Ascension D. SMITH, Plaintiff-Appellee, v. MIDLAND RISK INSURANCE COMPANY, et al., Defendant-Appellant.
The defendants, Midland Risk Insurance Company (“Midland Risk”) and Sharon Lemmons, appeal a judgment awarding the plaintiff, Ascension Smith, the sum of $8,000 in general damages, $2,000 for depreciation of her vehicle's value and $1,004.95 for car rental expenses. The trial court also found that Midland Risk breached its duty to fairly and promptly adjust plaintiff's claim and was therefore liable for statutory penalties of $5,000. For the following reasons, we affirm in part and reverse in part.
On October 30, 1994, at approximately 5:45 p.m., the plaintiff, Ascension Smith, was driving with two passengers in Shreveport, Louisiana. After she stopped her automobile at the intersection of Kings Highway and Gilbert Street, a car driven by defendant, Sharon Lemmons, struck the rear of plaintiff's vehicle. The impact injured plaintiff and caused physical damage to the car, bending its frame. At all relevant times, Lemmons' automobile was insured by Midland Risk.
Following the collision, plaintiff was transported to the Schumpert Medical Center Emergency Room and was examined by Dr. Joseph Bianca. Cervical spine x-rays were negative, and Dr. Bianca diagnosed plaintiff's condition as cervical muscular pain. He prescribed Ibuprofen and Tylenol for pain relief. On November 4, 1994, the plaintiff, complaining of pain in her neck and upper back, was examined by Dr. A.E. Dean, Jr., who recommended physical therapy. The plaintiff testified that she attended several physical therapy sessions and then continued the treatment on her own at home.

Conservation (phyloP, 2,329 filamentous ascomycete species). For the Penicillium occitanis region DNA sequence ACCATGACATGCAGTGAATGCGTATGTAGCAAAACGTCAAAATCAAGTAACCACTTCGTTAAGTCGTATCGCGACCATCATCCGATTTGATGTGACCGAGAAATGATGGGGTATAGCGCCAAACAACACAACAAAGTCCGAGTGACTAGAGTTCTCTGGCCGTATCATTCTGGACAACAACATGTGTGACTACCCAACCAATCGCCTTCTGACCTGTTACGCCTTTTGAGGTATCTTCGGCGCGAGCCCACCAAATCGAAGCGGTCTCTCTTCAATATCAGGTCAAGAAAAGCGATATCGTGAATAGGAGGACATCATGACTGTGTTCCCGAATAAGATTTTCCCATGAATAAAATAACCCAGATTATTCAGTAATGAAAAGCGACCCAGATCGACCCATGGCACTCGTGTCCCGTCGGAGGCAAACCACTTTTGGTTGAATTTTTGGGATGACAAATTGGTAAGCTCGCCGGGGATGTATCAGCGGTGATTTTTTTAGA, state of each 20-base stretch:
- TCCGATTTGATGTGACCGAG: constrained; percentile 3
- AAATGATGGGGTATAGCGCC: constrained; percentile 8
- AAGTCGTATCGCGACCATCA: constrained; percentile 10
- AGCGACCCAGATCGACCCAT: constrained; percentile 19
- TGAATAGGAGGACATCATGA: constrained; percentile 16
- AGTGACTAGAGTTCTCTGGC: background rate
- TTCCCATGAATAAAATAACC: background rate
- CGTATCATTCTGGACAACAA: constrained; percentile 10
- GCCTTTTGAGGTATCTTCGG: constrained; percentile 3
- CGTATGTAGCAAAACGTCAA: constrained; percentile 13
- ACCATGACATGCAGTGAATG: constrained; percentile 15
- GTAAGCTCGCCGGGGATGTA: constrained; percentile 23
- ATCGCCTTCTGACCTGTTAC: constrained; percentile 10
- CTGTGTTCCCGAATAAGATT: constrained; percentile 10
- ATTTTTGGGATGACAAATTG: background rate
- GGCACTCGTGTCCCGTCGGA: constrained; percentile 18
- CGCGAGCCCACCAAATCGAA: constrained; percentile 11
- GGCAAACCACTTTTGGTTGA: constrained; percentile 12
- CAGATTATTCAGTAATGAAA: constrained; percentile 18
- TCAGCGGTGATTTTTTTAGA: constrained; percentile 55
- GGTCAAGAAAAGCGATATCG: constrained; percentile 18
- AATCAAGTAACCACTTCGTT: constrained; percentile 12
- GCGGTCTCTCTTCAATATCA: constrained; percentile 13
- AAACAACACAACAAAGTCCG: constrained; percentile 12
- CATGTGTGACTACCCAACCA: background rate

On November 11, 1994, plaintiff visited Dr. George Beach, who had previously performed surgery on her lower back, because she was worried that the accident may have aggravated her existing condition. Dr. Beach diagnosed plaintiff's injuries as cervical and lumbar strain secondary to the accident and prescribed Motrin 600 for the pain. The plaintiff last saw Dr. Beach on November 30, 1994, with a complaint of residual pain beneath her right shoulder blade. Dr. Beach opined that her mild cervical discomfort would continue to improve.
The plaintiff filed a property damage claim with her automobile liability insurer, Allstate Insurance Company. On November 7, 1994, Allstate delivered to plaintiff a check in the amount of $7,746.21 for vehicle repairs. However, she did not authorize the repair work until two weeks later, after deciding not to use the vehicle as a trade-in for a new car. On November 9, 1994, plaintiff's counsel provided notice of her claim to defendant, Midland Risk, which agreed to reimburse plaintiff's rental expenses at a rate of $18.99 per day. The defendant later paid Allstate's subrogation demand.